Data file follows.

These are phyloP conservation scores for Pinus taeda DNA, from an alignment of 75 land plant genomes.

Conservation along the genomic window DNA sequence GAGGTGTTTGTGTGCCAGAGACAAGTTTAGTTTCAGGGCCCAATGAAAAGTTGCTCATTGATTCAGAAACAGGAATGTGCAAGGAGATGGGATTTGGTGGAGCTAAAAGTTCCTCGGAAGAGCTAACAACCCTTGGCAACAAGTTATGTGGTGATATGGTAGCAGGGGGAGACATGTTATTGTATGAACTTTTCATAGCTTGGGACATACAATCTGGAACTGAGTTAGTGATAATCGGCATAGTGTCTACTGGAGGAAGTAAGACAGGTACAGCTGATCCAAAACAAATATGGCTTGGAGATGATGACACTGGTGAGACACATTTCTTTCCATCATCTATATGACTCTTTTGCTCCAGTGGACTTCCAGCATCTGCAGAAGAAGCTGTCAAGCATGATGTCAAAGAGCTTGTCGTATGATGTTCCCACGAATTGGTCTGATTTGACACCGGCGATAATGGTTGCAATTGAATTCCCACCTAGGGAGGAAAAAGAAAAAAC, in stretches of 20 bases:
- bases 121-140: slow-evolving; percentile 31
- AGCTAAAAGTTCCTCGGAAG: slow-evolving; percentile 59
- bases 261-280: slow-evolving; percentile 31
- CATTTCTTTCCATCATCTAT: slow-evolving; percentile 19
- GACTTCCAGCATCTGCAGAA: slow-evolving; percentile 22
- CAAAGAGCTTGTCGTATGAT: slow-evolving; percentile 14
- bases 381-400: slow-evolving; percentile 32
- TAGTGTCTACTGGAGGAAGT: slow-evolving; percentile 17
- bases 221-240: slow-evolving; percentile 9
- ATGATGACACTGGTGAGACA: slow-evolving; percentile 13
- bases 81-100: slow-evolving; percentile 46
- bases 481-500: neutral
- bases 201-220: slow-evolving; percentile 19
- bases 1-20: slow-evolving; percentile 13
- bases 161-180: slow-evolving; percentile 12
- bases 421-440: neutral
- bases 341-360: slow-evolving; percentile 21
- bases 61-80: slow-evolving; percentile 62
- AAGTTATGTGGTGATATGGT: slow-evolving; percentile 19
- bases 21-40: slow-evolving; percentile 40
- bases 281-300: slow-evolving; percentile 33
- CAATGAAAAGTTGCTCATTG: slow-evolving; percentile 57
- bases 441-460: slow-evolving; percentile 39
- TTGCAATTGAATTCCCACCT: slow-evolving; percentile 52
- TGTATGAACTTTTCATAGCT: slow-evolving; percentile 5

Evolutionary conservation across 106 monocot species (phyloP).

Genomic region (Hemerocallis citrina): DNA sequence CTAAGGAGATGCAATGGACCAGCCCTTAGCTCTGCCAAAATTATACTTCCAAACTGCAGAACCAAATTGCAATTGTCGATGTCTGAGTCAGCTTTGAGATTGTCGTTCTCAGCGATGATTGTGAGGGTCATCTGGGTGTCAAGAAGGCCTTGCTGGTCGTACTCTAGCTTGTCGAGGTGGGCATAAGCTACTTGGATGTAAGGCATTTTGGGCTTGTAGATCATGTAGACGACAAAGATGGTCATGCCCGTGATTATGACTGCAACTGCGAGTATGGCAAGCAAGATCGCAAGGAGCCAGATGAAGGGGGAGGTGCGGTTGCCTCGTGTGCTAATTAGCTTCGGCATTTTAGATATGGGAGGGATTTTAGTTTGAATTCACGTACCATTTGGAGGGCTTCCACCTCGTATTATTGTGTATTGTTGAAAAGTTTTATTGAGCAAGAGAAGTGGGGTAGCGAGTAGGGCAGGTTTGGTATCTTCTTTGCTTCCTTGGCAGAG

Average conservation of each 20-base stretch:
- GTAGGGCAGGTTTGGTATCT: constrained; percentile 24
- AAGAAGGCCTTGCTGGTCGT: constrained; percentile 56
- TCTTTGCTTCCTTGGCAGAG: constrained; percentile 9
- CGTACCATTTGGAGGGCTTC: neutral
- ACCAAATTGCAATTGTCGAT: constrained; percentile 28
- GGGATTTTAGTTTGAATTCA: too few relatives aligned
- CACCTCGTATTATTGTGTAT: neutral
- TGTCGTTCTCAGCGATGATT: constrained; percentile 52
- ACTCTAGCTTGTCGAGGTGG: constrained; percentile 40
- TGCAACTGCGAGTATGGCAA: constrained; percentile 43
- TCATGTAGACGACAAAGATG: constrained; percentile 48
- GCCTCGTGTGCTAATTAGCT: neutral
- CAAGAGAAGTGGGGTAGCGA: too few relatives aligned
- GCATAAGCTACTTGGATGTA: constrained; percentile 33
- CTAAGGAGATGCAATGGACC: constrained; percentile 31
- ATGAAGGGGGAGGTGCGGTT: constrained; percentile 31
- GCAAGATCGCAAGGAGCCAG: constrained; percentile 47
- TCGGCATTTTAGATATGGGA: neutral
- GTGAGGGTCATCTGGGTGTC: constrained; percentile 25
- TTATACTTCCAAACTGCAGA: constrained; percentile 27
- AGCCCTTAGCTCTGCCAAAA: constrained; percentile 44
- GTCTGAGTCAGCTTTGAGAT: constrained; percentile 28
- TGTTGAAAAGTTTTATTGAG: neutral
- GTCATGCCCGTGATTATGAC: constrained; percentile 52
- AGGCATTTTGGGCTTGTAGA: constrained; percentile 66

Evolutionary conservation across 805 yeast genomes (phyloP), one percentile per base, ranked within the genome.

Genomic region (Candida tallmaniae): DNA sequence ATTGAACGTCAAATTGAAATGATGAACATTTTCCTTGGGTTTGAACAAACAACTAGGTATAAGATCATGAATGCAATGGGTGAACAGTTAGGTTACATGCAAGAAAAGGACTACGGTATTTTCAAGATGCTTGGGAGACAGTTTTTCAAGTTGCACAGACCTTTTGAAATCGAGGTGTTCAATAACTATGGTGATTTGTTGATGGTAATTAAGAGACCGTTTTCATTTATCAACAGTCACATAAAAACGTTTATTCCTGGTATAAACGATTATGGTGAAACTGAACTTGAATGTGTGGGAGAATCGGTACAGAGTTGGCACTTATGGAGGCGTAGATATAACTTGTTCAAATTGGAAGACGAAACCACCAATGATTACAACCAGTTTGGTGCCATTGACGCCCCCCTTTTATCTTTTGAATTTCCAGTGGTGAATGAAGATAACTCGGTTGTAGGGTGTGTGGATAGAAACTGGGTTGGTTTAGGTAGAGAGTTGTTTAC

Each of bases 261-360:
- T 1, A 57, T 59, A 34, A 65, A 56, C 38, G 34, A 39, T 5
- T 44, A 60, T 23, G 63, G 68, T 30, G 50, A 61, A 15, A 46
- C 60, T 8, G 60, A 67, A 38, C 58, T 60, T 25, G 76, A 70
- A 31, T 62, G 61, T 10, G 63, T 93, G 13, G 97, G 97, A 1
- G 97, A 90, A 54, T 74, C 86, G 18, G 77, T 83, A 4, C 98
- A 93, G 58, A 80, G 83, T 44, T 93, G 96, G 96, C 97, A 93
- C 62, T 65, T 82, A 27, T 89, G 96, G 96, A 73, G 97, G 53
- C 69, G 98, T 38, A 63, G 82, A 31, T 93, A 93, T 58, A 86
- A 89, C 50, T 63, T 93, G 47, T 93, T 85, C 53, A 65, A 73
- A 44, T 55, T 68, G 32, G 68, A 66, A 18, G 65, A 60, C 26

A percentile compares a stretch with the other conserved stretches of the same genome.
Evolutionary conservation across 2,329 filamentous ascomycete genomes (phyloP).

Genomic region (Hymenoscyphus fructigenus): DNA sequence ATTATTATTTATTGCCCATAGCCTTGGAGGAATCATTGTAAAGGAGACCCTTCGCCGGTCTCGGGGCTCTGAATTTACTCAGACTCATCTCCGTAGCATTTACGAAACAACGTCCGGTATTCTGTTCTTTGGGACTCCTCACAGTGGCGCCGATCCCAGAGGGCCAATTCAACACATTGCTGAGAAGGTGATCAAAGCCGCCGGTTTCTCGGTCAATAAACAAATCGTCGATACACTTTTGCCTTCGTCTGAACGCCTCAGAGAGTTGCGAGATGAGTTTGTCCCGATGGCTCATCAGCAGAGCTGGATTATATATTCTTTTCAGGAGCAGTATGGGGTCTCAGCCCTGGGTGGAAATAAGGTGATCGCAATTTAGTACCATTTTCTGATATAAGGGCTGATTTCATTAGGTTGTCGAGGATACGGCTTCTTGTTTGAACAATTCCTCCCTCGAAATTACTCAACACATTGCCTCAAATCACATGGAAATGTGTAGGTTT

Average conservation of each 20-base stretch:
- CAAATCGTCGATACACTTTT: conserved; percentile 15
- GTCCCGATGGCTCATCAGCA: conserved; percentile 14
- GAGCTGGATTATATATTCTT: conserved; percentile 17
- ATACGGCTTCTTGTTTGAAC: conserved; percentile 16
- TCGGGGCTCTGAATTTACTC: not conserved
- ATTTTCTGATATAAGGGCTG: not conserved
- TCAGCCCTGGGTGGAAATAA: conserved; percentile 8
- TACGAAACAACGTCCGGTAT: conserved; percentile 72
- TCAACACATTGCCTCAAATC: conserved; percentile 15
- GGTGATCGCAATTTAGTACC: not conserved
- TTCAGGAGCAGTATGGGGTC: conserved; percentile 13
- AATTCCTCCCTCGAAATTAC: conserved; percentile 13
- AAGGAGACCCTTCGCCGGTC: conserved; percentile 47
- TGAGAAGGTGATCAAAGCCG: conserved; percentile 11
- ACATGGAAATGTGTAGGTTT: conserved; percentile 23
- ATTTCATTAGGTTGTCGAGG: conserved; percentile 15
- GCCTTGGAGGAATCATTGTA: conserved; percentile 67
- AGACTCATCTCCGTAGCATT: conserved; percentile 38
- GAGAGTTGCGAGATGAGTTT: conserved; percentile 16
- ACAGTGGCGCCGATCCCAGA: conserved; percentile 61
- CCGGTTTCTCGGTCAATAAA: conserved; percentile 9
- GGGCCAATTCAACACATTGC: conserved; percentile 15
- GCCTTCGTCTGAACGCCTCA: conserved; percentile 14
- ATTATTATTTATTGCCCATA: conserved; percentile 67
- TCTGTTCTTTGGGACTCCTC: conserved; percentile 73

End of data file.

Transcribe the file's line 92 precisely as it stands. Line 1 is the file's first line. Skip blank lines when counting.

- ACAGTGGCGCCGATCCCAGA: conserved; percentile 61